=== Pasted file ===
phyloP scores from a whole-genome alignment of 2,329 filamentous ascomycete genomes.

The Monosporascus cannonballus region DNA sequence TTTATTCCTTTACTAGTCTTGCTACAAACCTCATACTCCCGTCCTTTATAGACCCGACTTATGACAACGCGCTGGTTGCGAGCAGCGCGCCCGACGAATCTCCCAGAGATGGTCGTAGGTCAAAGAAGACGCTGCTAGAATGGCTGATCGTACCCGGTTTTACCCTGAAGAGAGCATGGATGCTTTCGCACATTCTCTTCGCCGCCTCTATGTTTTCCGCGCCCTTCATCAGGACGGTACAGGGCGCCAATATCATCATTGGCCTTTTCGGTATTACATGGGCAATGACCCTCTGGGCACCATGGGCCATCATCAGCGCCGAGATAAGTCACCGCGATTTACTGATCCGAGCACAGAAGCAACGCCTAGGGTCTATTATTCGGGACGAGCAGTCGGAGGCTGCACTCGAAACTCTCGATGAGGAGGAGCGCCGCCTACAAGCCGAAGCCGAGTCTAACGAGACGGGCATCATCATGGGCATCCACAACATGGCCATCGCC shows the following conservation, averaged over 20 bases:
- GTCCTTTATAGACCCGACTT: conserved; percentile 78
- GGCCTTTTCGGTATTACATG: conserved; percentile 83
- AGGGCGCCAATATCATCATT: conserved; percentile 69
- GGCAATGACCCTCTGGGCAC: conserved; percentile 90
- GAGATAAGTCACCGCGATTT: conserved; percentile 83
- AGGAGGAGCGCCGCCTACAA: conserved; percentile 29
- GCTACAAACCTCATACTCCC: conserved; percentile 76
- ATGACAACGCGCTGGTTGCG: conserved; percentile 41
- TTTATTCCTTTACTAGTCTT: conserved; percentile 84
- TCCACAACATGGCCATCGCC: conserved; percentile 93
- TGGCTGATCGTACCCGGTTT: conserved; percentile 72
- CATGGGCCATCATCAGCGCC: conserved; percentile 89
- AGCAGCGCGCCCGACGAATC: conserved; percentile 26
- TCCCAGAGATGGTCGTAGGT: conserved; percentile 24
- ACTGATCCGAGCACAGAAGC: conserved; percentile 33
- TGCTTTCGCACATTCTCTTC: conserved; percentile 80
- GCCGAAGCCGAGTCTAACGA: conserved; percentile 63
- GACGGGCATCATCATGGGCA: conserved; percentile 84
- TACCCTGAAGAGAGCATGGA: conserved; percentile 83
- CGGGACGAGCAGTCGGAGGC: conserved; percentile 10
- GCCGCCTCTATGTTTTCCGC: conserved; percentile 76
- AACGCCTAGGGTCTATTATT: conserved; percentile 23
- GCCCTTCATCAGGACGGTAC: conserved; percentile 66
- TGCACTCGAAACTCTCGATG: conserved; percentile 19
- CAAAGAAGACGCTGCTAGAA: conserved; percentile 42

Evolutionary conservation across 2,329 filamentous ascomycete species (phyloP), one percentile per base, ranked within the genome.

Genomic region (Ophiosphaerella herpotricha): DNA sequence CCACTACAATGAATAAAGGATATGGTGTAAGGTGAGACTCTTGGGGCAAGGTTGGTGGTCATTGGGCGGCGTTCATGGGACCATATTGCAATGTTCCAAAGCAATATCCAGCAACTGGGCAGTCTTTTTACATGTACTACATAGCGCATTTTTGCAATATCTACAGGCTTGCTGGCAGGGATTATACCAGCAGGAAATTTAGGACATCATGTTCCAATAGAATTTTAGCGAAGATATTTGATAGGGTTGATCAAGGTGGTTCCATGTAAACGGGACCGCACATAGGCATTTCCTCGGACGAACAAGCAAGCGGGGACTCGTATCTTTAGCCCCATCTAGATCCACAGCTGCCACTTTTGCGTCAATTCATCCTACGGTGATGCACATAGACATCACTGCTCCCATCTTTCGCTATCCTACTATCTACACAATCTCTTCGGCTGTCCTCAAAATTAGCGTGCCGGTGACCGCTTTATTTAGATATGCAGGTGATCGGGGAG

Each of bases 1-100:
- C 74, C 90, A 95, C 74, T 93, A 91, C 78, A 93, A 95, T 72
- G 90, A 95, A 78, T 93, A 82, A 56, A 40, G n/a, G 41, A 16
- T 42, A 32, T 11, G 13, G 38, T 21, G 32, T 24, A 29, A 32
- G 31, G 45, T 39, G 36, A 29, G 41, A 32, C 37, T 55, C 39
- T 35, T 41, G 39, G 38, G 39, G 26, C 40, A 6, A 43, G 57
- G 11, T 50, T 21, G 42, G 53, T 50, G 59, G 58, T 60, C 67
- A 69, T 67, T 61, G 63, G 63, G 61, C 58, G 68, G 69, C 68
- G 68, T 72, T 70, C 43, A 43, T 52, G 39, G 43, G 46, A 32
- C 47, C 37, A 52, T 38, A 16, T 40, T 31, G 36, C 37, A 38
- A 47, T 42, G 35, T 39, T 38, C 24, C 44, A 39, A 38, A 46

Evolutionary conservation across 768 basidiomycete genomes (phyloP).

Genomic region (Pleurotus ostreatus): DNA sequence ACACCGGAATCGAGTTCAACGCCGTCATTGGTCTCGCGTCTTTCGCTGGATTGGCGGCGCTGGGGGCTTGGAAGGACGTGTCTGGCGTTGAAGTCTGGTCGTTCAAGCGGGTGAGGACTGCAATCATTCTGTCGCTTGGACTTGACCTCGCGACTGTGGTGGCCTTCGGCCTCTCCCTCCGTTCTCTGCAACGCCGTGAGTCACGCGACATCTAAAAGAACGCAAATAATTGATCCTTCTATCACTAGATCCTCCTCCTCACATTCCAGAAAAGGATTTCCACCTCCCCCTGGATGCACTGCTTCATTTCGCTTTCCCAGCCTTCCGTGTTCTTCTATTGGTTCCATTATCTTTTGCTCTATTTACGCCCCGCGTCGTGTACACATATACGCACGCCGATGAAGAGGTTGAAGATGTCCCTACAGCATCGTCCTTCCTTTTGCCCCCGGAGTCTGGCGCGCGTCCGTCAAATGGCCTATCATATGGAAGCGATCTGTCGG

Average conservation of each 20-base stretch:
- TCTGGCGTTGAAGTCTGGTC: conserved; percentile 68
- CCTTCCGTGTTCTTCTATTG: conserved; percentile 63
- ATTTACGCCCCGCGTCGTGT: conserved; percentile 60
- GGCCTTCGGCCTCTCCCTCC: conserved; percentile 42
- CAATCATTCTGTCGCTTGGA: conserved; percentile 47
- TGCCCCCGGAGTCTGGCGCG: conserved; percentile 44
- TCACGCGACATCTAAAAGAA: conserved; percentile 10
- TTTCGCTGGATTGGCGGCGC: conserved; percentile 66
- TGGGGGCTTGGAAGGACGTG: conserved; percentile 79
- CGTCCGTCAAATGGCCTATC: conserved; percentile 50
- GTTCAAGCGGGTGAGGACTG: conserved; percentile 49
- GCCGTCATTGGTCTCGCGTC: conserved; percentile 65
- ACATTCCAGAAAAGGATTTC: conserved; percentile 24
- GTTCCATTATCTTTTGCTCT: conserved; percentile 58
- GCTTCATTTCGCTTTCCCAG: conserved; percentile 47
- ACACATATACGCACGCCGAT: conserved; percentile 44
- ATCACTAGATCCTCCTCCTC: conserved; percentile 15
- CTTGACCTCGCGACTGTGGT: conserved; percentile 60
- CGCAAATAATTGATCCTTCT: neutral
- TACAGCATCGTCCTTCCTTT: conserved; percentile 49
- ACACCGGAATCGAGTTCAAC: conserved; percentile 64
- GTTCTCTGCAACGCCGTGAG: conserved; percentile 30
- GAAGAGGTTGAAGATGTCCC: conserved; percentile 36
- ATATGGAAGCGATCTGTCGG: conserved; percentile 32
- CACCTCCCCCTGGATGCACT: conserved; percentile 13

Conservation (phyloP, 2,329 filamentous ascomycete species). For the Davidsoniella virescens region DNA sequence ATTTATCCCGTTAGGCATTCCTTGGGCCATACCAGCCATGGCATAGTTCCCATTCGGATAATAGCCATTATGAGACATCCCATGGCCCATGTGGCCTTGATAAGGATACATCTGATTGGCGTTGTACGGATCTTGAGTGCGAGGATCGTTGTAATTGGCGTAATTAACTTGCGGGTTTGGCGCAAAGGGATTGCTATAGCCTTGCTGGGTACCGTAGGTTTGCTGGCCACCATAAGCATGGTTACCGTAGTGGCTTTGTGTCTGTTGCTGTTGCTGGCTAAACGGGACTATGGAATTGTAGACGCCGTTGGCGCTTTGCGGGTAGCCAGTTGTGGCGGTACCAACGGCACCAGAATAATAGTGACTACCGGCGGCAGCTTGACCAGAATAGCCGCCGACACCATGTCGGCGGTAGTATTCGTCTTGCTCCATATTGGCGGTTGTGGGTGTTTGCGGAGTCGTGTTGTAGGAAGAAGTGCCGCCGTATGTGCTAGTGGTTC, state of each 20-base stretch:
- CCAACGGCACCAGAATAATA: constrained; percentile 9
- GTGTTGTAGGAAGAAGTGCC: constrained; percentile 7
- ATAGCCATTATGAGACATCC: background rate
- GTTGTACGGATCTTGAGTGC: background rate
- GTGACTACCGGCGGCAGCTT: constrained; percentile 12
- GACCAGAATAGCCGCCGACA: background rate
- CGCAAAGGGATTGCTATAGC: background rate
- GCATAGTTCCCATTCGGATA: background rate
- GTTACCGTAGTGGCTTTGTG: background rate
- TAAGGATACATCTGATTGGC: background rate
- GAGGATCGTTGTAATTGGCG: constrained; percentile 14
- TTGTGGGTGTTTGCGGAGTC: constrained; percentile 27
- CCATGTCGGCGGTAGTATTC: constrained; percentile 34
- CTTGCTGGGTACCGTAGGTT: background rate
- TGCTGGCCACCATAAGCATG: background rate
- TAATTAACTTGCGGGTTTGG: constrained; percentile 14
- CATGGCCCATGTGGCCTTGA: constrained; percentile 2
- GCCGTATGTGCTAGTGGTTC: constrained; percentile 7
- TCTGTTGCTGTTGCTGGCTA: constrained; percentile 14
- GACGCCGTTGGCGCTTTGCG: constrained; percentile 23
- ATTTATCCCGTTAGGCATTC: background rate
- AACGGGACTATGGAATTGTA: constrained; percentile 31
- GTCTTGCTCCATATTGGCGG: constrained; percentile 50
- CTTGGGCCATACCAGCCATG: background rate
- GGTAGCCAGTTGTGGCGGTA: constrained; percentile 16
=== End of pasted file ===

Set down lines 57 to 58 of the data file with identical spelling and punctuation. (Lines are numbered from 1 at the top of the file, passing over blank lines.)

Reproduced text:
- GTTCCATTATCTTTTGCTCT: conserved; percentile 58
- GCTTCATTTCGCTTTCCCAG: conserved; percentile 47